Now, I do have to say that this book was a little too long. It clocks in at 480 pages which is a lot for any book, let alone a historical fiction title. I think Thompson just had so much information she wanted to include in the story that it ended up being longer than it should have. I didn’t find too many info dumps, which I hate in historical fiction, and was swept away into the world and time period Thompson recreated for me with her story. I respect that she wanted to include the history of the Channel Islands, Jersey in particular, but I found myself rushing through those chapters to get back to the main story. I learned a lot though and applaud Thompson for the time and effort she put into making sure her story was as accurate as she could make it.

The novel’s chapters alternate between Clara and Ruby but the pair were together so often that I sometimes got a bit confused about who I was supposed to be following. The story is told in third person too so that didn’t always clear things up. I liked both women and by having them have different backgrounds (widow vs woman on the town) allowed Thompson to share even more history of the time and what it would have been like for women of the time.

I found, at times, that maybe Thompson was reaching a bit in an effort to compare the library then to libraries now but maybe I just don’t know enough about the history of libraries. The library boss was an atrocious little man who didn’t think women had brains and didn’t appreciate the novels being circulated by the library (educational reading only if he had his way). It was a strong parallel to the censorship issues libraries across the world are facing, particularly in the United States. And the reader couldn’t help but compare the rules faced by those living through the war to some of the restrictions we had to deal with at the start of the pandemic.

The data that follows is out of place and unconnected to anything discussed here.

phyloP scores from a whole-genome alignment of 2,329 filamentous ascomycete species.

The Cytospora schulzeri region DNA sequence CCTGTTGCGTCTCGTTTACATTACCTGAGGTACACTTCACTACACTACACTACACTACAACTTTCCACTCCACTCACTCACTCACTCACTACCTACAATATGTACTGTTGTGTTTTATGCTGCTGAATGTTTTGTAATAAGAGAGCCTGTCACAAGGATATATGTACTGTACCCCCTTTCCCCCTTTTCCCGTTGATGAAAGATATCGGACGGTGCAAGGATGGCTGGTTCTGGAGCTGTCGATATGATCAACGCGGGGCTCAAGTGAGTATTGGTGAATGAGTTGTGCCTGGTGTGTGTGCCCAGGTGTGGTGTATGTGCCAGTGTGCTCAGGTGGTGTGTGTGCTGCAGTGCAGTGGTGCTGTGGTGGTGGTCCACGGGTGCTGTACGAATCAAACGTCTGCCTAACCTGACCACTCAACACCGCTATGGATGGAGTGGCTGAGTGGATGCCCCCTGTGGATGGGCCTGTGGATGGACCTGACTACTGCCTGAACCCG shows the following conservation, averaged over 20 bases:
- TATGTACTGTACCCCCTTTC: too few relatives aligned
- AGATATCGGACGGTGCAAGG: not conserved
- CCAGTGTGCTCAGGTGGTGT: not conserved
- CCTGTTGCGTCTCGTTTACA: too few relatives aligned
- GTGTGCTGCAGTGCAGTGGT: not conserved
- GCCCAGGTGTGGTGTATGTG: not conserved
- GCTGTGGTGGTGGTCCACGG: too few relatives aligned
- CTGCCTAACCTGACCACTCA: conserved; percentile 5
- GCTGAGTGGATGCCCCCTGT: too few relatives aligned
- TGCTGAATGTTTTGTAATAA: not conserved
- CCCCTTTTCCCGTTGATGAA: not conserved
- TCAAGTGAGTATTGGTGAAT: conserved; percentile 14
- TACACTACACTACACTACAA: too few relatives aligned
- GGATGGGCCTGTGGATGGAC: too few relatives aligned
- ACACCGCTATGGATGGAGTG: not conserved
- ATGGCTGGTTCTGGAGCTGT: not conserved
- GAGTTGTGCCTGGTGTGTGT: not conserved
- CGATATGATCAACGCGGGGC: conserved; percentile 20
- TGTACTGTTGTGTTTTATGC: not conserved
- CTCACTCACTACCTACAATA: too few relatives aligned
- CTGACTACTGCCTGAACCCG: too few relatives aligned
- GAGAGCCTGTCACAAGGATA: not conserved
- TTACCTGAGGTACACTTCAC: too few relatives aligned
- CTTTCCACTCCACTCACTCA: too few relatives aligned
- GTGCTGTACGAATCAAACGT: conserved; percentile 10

I may have had teeny issues with Kate Thompson’s novel but on the whole? I loved The Little Wartime Library. Those readers who like slightly quieter and understated historical fiction (think Genevieve Graham or Jennifer Robson) will also enjoy this one, especially those who love any novel that focuses on books and booklovers. I am going to do more reading on the Bethnal Green library and I’m so thankful Thompson chose to explore this little part of history in her novel.